Pixel 4 Comes With Surprise Parts, Doesn't Improve Repairability


iFixit has now completed a full teardown of Google's Pixel 4 handset, showing that repairability is still a serious weak point. In fact, a rundown of the repair itself, compared to its predecessor seems to show no improvements at all. Like that prior device, the new flagship was given a relatively terrible score of 4 out of 10. It also earned that score in an almost identical fashion.

The company does give Pixel 4 one or two attributes that make things easier, preventing an even lower score. For instance, all of the fasteners inside are the T3 Torx variety. The stretch-release adhesive holding things together is a bit slimmer this time around too. Waterproofing methods make the device harder to get into. But they also limit the occurrence rate of at least one kind of repair.

In terms of negatives to the build, iFixit says that it scores poorly in exactly the same ways as its predecessor.


That starts with the fact that the glue on the back panel is 'stubborn'. That makes it difficult to get into, to begin with, iFixit says. And all repairs will require that. Repairing the screen requires more work too. That's mostly because the entire phone has to be torn apart to accomplish the task. Glass panels on both front and back also ensure that repairs from drops are going to be more common.

Making matters somewhat worse, the teardown reveals that Google made some things worse. It's placing an even shorter array of cables around the primary camera assembly, for example. That makes accidents during repairs more likely than ever. The same holds for the cables running to the Active Edge sensors. Those are under the battery and will be easy to destroy while prying the battery out.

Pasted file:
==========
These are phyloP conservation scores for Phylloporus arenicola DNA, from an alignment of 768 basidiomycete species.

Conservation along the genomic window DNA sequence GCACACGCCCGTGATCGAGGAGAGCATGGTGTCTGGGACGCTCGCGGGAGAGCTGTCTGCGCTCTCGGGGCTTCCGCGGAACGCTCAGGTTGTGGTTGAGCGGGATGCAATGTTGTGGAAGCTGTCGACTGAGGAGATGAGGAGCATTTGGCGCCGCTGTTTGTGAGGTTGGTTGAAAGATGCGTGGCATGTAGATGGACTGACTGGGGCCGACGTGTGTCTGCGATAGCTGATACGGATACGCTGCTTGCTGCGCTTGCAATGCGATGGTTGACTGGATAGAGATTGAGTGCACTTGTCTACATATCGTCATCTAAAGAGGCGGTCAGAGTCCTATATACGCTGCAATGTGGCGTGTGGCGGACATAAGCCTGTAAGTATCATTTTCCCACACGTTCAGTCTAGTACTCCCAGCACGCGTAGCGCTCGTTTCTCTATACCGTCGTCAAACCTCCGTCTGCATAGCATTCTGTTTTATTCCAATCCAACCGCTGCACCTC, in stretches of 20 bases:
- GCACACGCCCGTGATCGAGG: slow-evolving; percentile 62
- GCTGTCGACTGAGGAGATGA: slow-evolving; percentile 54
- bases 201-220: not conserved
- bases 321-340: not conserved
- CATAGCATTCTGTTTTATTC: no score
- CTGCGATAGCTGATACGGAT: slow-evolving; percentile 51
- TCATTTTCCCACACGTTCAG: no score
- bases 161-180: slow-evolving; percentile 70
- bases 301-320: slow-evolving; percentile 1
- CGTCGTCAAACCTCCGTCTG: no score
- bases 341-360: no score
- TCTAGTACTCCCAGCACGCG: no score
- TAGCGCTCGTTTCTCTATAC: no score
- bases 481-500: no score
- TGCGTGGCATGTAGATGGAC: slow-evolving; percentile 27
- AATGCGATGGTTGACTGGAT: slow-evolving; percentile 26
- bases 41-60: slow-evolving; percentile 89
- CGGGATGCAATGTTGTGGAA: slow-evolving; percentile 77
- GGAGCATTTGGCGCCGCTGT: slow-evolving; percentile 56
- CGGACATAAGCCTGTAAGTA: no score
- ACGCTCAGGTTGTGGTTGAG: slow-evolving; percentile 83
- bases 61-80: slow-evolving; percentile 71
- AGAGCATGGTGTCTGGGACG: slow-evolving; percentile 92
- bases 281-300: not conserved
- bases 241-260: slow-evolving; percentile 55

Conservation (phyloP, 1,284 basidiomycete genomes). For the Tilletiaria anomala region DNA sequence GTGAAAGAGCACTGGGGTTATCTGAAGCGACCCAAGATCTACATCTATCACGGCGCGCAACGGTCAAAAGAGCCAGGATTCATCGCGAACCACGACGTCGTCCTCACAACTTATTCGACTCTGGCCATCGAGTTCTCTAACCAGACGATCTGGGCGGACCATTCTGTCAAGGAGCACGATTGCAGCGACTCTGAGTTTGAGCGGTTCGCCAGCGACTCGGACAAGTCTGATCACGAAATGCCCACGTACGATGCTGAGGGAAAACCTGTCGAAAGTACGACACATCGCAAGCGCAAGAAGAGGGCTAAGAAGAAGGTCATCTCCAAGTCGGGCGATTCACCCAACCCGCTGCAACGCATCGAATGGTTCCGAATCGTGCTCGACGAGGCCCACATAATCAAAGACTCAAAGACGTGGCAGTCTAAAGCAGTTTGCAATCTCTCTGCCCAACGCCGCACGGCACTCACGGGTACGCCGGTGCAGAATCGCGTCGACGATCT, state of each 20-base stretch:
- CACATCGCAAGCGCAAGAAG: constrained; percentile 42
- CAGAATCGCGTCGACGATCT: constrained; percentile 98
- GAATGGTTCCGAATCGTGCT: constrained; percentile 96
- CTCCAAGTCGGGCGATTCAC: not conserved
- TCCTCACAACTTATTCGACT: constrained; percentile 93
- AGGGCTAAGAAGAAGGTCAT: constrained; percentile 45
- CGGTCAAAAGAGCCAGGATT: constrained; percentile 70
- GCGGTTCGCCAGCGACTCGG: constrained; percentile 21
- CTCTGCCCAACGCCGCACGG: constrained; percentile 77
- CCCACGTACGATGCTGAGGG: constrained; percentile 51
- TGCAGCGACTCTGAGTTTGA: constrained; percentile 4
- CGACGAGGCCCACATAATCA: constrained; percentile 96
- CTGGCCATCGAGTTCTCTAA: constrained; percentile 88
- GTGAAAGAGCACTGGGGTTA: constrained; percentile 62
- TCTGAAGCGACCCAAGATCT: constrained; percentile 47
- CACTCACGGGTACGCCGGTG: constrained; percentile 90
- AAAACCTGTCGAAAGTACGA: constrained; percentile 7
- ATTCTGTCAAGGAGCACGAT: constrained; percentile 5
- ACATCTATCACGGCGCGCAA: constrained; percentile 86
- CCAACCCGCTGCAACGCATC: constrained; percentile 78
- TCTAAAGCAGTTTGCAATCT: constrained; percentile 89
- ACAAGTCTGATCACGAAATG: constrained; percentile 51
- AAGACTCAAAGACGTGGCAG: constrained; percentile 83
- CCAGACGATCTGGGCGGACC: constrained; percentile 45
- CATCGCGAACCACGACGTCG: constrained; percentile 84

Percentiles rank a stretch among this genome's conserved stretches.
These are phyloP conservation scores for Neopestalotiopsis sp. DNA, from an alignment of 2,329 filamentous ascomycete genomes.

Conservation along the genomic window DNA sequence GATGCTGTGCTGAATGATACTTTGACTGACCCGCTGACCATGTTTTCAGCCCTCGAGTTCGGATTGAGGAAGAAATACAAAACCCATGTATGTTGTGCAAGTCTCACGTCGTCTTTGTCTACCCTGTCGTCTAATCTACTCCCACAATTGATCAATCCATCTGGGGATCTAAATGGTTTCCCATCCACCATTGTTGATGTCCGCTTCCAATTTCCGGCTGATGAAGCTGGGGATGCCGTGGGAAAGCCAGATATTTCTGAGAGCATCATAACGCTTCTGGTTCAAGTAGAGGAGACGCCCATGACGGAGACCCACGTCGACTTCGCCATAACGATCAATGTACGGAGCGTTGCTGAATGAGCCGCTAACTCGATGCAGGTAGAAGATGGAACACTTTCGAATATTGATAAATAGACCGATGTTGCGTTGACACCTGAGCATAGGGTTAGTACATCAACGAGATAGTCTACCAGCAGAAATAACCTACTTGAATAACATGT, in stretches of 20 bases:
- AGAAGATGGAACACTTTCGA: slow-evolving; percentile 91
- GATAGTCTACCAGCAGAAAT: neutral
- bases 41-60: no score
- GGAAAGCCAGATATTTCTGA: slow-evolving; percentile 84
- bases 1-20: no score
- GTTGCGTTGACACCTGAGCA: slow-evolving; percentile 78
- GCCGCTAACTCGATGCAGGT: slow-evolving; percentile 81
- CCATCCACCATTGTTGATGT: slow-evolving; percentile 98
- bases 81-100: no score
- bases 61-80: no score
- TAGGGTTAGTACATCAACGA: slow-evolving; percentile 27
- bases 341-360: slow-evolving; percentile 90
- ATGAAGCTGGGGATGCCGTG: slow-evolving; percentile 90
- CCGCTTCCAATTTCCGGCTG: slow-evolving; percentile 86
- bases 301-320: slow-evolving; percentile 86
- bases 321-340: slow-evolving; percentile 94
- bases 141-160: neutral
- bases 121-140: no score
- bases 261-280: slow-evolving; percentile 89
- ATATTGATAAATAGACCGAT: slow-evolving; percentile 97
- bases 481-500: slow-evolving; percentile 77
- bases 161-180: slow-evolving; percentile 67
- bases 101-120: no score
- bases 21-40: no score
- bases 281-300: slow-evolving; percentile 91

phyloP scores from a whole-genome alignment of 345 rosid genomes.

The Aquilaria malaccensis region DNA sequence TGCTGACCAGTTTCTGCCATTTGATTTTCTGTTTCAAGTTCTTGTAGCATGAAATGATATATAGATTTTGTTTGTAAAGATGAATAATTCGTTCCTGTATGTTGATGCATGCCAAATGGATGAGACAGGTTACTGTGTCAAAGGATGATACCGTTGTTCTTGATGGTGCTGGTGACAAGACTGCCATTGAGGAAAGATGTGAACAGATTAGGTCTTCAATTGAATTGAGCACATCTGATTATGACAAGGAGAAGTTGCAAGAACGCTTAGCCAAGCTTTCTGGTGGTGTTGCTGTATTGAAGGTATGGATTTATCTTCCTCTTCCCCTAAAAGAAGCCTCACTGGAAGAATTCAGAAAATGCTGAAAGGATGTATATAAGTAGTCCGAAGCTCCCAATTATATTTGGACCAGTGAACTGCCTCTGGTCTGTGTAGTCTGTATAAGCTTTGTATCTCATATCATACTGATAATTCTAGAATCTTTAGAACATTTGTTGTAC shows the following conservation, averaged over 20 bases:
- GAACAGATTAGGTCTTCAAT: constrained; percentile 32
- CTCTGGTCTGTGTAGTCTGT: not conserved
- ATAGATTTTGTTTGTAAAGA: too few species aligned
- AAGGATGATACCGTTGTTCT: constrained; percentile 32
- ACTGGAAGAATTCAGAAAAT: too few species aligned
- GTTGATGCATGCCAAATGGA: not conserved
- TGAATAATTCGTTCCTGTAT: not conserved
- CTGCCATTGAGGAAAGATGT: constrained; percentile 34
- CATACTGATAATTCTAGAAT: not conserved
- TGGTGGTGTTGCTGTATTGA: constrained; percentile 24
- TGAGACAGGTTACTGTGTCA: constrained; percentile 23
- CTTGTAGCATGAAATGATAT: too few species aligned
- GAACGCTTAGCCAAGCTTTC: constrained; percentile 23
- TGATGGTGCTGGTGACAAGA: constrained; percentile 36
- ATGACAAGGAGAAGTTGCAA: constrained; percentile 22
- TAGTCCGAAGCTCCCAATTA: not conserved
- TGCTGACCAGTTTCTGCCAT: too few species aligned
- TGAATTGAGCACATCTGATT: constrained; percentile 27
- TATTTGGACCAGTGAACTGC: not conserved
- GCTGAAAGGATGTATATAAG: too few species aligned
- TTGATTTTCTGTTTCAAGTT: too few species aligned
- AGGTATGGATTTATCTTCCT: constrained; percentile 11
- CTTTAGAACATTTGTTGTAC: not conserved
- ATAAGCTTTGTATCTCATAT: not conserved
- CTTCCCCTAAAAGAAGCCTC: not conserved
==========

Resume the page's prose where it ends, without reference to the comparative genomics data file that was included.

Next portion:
Mystery components?

Setting aside the poor repairability of the Google Pixel 4, this teardown wasn't all straightforward in terms of predictability either. That's because the device is not only full of known components like the Samsung-built display panel found in previous Pixel devices. There are also a couple of chips that weren't expected.


The use of a Samsung display is not unexpected but telling. Samsung hasn't used displays with a 90Hz refresh rate in its own flagships. But there is one in the Pixel 4 and Pixel 4 XL.

However, Samsung also supplied a second RAM component in Google Pixel 4.

The RAM, marked as Samsung K4U4E3S4AF-HGCJ, also features a "P" marking. That was initially thought to serve Google's new Pixel Neural Core chip. It would make sense to back up the new chip with extra dedicated memory. But digging beneath the RAM actually revealed an unidentified integrated circuit (IC).


The component is only marked with "S4LV001A01 NGWF6YY5 1930" and its purpose isn't immediately apparent.

Pixel 4 repairability is not good, leave it to the experts

Everything indicates that unless a user has years of experience, repairs should be left to professionals. Google built the gadget so that it doesn't require a lot of tools to fix. It hasn't gone out of its way to ensure there aren't a lot of ways to mess up repairs either.

Just like the Pixel 3 series, Google offers same-day Pixel 4 repairs at every uBreakiFix location though. So it is at least offsetting the challenges it continues to create. Those repairs vary in price, generally based on how difficult the repair is. There's also variance in how long repairs will take based on a number of factors.


That's still probably going to be the better option instead of effectively replacing the entire device if something goes wrong during a self-repair.